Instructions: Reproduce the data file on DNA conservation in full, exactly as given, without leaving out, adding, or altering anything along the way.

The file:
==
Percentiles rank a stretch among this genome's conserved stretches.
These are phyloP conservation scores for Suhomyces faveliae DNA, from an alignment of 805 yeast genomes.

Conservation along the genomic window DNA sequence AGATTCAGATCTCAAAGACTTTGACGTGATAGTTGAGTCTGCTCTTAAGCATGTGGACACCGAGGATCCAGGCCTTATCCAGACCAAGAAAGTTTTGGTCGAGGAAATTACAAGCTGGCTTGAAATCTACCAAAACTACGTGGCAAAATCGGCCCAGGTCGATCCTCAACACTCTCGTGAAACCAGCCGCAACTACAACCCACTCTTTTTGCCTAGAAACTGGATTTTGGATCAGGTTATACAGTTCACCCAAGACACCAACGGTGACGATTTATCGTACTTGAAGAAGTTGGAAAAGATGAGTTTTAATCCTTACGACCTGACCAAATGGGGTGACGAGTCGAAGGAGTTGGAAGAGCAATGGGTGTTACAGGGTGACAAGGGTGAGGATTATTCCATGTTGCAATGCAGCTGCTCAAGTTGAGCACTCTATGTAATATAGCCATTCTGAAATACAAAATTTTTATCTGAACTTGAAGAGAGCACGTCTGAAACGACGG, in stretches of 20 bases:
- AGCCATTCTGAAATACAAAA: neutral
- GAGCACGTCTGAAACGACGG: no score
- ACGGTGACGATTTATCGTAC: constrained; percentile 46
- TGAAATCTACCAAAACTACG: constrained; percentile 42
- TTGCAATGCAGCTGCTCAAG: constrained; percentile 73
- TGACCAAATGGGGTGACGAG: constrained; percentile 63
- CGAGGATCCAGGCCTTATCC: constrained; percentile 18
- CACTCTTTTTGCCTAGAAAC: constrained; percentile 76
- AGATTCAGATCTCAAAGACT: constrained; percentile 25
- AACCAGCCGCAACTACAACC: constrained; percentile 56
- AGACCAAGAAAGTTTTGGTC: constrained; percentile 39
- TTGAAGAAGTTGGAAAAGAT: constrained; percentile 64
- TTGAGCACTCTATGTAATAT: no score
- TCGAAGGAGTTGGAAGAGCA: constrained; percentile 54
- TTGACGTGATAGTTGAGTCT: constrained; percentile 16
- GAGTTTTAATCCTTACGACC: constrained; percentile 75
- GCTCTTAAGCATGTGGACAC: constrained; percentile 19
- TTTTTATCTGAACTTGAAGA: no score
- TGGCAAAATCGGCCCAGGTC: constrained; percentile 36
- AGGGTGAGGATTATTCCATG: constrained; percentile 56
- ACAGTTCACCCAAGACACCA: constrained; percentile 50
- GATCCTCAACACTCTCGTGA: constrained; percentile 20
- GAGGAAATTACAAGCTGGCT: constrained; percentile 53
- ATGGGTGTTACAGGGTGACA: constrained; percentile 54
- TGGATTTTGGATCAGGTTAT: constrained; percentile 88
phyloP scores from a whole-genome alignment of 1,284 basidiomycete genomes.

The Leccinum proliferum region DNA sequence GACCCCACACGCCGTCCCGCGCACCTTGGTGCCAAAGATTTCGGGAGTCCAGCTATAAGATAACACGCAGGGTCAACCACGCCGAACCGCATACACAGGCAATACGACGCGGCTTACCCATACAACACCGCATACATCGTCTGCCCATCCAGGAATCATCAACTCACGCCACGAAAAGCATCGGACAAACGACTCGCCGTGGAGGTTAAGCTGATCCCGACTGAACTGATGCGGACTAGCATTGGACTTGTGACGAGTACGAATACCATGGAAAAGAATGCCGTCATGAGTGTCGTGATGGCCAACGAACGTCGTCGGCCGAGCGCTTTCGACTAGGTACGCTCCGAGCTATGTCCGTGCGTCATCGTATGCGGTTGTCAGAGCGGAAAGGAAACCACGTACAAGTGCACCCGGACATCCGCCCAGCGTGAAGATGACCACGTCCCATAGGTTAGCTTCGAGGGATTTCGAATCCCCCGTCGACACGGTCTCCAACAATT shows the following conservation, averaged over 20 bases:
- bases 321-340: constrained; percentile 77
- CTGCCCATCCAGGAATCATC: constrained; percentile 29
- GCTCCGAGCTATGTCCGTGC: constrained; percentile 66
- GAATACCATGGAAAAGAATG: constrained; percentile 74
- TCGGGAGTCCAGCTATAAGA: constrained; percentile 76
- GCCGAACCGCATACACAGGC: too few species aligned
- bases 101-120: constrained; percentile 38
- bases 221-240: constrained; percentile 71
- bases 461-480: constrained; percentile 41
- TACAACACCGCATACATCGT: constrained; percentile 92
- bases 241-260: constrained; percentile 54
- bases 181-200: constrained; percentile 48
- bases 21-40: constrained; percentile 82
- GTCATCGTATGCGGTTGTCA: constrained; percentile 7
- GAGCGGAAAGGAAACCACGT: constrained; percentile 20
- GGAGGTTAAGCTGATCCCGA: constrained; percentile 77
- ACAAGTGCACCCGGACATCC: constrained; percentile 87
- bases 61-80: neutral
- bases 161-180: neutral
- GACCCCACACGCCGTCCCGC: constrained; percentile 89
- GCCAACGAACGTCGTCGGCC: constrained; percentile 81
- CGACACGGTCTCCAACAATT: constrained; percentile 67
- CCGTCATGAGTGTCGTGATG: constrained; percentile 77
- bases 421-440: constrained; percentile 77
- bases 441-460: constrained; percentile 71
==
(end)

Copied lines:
Percentiles rank a stretch among this genome's conserved stretches.
These are phyloP conservation scores for Suhomyces faveliae DNA, from an alignment of 805 yeast genomes.

Conservation along the genomic window DNA sequence AGATTCAGATCTCAAAGACTTTGACGTGATAGTTGAGTCTGCTCTTAAGCATGTGGACACCGAGGATCCAGGCCTTATCCAGACCAAGAAAGTTTTGGTCGAGGAAATTACAAGCTGGCTTGAAATCTACCAAAACTACGTGGCAAAATCGGCCCAGGTCGATCCTCAACACTCTCGTGAAACCAGCCGCAACTACAACCCACTCTTTTTGCCTAGAAACTGGATTTTGGATCAGGTTATACAGTTCACCCAAGACACCAACGGTGACGATTTATCGTACTTGAAGAAGTTGGAAAAGATGAGTTTTAATCCTTACGACCTGACCAAATGGGGTGACGAGTCGAAGGAGTTGGAAGAGCAATGGGTGTTACAGGGTGACAAGGGTGAGGATTATTCCATGTTGCAATGCAGCTGCTCAAGTTGAGCACTCTATGTAATATAGCCATTCTGAAATACAAAATTTTTATCTGAACTTGAAGAGAGCACGTCTGAAACGACGG, in stretches of 20 bases:
- AGCCATTCTGAAATACAAAA: neutral
- GAGCACGTCTGAAACGACGG: no score
- ACGGTGACGATTTATCGTAC: constrained; percentile 46
- TGAAATCTACCAAAACTACG: constrained; percentile 42
- TTGCAATGCAGCTGCTCAAG: constrained; percentile 73
- TGACCAAATGGGGTGACGAG: constrained; percentile 63
- CGAGGATCCAGGCCTTATCC: constrained; percentile 18
- CACTCTTTTTGCCTAGAAAC: constrained; percentile 76
- AGATTCAGATCTCAAAGACT: constrained; percentile 25
- AACCAGCCGCAACTACAACC: constrained; percentile 56
- AGACCAAGAAAGTTTTGGTC: constrained; percentile 39
- TTGAAGAAGTTGGAAAAGAT: constrained; percentile 64
- TTGAGCACTCTATGTAATAT: no score
- TCGAAGGAGTTGGAAGAGCA: constrained; percentile 54
- TTGACGTGATAGTTGAGTCT: constrained; percentile 16
- GAGTTTTAATCCTTACGACC: constrained; percentile 75
- GCTCTTAAGCATGTGGACAC: constrained; percentile 19
- TTTTTATCTGAACTTGAAGA: no score
- TGGCAAAATCGGCCCAGGTC: constrained; percentile 36
- AGGGTGAGGATTATTCCATG: constrained; percentile 56
- ACAGTTCACCCAAGACACCA: constrained; percentile 50
- GATCCTCAACACTCTCGTGA: constrained; percentile 20
- GAGGAAATTACAAGCTGGCT: constrained; percentile 53
- ATGGGTGTTACAGGGTGACA: constrained; percentile 54
- TGGATTTTGGATCAGGTTAT: constrained; percentile 88
phyloP scores from a whole-genome alignment of 1,284 basidiomycete genomes.

The Leccinum proliferum region DNA sequence GACCCCACACGCCGTCCCGCGCACCTTGGTGCCAAAGATTTCGGGAGTCCAGCTATAAGATAACACGCAGGGTCAACCACGCCGAACCGCATACACAGGCAATACGACGCGGCTTACCCATACAACACCGCATACATCGTCTGCCCATCCAGGAATCATCAACTCACGCCACGAAAAGCATCGGACAAACGACTCGCCGTGGAGGTTAAGCTGATCCCGACTGAACTGATGCGGACTAGCATTGGACTTGTGACGAGTACGAATACCATGGAAAAGAATGCCGTCATGAGTGTCGTGATGGCCAACGAACGTCGTCGGCCGAGCGCTTTCGACTAGGTACGCTCCGAGCTATGTCCGTGCGTCATCGTATGCGGTTGTCAGAGCGGAAAGGAAACCACGTACAAGTGCACCCGGACATCCGCCCAGCGTGAAGATGACCACGTCCCATAGGTTAGCTTCGAGGGATTTCGAATCCCCCGTCGACACGGTCTCCAACAATT shows the following conservation, averaged over 20 bases:
- bases 321-340: constrained; percentile 77
- CTGCCCATCCAGGAATCATC: constrained; percentile 29
- GCTCCGAGCTATGTCCGTGC: constrained; percentile 66
- GAATACCATGGAAAAGAATG: constrained; percentile 74
- TCGGGAGTCCAGCTATAAGA: constrained; percentile 76
- GCCGAACCGCATACACAGGC: too few species aligned
- bases 101-120: constrained; percentile 38
- bases 221-240: constrained; percentile 71
- bases 461-480: constrained; percentile 41
- TACAACACCGCATACATCGT: constrained; percentile 92
- bases 241-260: constrained; percentile 54
- bases 181-200: constrained; percentile 48
- bases 21-40: constrained; percentile 82
- GTCATCGTATGCGGTTGTCA: constrained; percentile 7
- GAGCGGAAAGGAAACCACGT: constrained; percentile 20
- GGAGGTTAAGCTGATCCCGA: constrained; percentile 77
- ACAAGTGCACCCGGACATCC: constrained; percentile 87
- bases 61-80: neutral
- bases 161-180: neutral
- GACCCCACACGCCGTCCCGC: constrained; percentile 89
- GCCAACGAACGTCGTCGGCC: constrained; percentile 81
- CGACACGGTCTCCAACAATT: constrained; percentile 67
- CCGTCATGAGTGTCGTGATG: constrained; percentile 77
- bases 421-440: constrained; percentile 77
- bases 441-460: constrained; percentile 71